I’m surprised at all the advice about needing to put out the correct variety of food to attract different birds.  The only feeds here are peanuts and sunflower hearts (in squirrel-proof feeders) and a mix of sunflower hearts, dried mealworms and berry-flavoured suet “drops” on the bird table. Well I’m told the pink ones are berry-flavoured; I’ve never tasted one.


  • Bat (a pair of fellas roost in the cavity wall and fly to females in local church tower when they want “it”)
  • Grey squirrel (squirrels have a bird proof squirrel feeder so birds cannot choke on nuts)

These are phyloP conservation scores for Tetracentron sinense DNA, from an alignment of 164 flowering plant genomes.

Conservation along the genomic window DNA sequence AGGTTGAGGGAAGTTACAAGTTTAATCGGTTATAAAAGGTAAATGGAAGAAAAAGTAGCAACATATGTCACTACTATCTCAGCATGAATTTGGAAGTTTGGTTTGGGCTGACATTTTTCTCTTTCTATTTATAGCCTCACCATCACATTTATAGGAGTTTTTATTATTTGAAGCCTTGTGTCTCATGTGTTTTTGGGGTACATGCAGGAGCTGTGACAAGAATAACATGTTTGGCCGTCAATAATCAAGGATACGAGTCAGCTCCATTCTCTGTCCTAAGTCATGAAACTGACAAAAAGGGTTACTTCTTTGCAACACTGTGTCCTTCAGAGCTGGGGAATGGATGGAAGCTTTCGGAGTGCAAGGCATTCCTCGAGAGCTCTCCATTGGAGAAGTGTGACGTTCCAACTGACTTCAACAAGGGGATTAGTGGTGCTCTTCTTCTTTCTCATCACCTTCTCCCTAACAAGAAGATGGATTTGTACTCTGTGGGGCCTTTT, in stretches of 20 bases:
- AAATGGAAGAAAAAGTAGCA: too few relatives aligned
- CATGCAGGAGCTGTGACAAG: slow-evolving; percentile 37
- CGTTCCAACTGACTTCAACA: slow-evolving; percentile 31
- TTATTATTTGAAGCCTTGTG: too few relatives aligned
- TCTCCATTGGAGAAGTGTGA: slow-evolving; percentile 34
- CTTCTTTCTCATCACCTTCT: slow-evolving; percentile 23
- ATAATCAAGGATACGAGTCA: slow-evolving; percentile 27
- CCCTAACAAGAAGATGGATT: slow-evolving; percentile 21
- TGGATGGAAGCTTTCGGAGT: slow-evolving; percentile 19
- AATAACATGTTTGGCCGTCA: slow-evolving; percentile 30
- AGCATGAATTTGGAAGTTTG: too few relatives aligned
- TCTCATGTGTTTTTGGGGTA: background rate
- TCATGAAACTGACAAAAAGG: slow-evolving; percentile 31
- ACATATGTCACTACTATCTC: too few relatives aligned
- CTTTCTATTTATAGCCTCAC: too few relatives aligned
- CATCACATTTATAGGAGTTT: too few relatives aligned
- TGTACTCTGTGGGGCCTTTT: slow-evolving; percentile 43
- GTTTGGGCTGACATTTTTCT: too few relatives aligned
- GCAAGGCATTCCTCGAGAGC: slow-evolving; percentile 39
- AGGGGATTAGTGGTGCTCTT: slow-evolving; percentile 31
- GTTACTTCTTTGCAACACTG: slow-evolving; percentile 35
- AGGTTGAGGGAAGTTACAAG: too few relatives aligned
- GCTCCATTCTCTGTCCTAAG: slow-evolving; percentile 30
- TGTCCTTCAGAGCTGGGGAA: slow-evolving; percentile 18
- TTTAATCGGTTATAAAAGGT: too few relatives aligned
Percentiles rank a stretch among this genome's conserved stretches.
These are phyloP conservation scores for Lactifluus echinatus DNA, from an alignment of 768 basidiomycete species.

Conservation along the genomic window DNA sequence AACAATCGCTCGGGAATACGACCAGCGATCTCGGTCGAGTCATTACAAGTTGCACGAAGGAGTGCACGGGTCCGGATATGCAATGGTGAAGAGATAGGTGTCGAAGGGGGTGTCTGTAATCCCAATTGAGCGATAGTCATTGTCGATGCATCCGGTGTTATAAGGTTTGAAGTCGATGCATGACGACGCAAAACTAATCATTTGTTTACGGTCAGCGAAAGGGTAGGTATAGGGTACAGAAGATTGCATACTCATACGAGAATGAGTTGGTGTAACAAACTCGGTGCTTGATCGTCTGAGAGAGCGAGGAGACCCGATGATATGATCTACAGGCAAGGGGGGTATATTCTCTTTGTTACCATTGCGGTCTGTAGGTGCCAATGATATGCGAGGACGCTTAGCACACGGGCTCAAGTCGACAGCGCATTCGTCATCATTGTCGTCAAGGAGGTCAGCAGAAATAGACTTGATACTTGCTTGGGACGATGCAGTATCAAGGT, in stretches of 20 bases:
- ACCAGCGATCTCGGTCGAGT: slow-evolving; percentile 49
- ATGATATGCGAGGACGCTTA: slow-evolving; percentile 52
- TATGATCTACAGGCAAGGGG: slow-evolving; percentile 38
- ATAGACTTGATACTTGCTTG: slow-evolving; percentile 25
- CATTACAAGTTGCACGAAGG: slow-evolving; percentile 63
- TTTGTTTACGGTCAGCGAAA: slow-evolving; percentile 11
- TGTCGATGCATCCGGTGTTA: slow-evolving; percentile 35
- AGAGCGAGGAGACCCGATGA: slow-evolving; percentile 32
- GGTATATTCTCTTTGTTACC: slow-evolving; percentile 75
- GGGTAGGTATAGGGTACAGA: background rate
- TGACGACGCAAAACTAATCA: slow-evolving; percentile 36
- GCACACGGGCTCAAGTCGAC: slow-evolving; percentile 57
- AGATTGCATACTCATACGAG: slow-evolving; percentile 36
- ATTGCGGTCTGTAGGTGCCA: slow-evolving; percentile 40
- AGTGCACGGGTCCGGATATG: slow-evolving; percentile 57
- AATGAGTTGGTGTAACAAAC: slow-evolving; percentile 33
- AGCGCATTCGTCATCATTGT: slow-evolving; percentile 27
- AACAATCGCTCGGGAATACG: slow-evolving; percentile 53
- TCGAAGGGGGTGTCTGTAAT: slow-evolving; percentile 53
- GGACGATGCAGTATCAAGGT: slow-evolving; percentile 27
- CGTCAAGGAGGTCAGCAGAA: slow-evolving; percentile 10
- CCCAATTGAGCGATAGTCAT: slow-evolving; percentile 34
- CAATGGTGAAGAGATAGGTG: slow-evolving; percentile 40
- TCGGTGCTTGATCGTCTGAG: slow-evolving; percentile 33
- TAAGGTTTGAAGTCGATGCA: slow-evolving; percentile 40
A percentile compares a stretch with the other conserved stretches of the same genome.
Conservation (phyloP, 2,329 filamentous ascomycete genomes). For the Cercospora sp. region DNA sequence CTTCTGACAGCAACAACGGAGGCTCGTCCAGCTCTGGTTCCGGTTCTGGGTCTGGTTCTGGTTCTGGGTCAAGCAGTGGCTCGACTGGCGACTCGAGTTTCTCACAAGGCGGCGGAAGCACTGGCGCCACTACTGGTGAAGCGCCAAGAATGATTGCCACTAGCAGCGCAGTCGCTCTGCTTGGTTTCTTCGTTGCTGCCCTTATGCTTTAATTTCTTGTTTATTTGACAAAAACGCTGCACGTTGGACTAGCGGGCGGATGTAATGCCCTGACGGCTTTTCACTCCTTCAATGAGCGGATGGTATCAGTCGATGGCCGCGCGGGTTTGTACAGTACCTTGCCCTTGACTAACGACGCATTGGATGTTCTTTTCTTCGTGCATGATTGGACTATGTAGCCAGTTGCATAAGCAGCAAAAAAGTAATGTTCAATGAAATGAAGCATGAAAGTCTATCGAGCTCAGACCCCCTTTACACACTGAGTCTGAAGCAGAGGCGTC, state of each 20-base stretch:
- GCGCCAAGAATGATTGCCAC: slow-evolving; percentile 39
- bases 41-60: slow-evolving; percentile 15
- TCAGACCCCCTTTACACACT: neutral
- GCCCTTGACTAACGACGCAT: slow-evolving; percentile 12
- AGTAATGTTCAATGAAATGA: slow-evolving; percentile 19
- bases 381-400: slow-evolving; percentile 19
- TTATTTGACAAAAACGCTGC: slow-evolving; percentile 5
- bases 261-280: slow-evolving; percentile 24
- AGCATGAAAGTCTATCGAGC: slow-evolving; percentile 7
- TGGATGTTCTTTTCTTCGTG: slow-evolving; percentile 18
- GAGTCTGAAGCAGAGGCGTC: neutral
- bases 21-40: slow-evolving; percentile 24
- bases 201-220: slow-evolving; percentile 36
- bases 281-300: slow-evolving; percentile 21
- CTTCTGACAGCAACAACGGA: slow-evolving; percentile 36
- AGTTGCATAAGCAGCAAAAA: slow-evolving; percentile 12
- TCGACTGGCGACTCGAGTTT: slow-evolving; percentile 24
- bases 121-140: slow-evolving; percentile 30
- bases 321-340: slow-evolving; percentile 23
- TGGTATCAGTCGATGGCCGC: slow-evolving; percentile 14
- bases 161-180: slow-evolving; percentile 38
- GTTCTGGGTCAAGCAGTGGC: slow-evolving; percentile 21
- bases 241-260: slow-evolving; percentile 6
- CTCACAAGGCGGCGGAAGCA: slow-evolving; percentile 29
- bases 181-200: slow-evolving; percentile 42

• Fox (semi-tame;  once got into lounge and curled up behind sofa. Phew!)
  • Badger (singular – one does enough damage)
  • Frog (I call a group of frogs an “orgy” cos that’s what they do)
  • Newt (they have a mass-suicidal migration to the road once a year and we all pick them up and put them back in the pond)
  • Hedgehog
  • Grass snake
  • Adder (always wear wellies when working in the shrubbery)
  • Slow worm (the local population is tail-less thanks to resident cat, except for the colony living in the compost dalek that I’ll really have to empty this year)
  • Mole (despatched by resident cat)
  • Woodmouse (generally brought into house live and then eaten when I show no interest in playing)
  • Shrew (cute; often rescued from resident cat)
  • Brown rat (generally despatched by resident cat)
  • Rabbit (occasionally despatched by resident cat)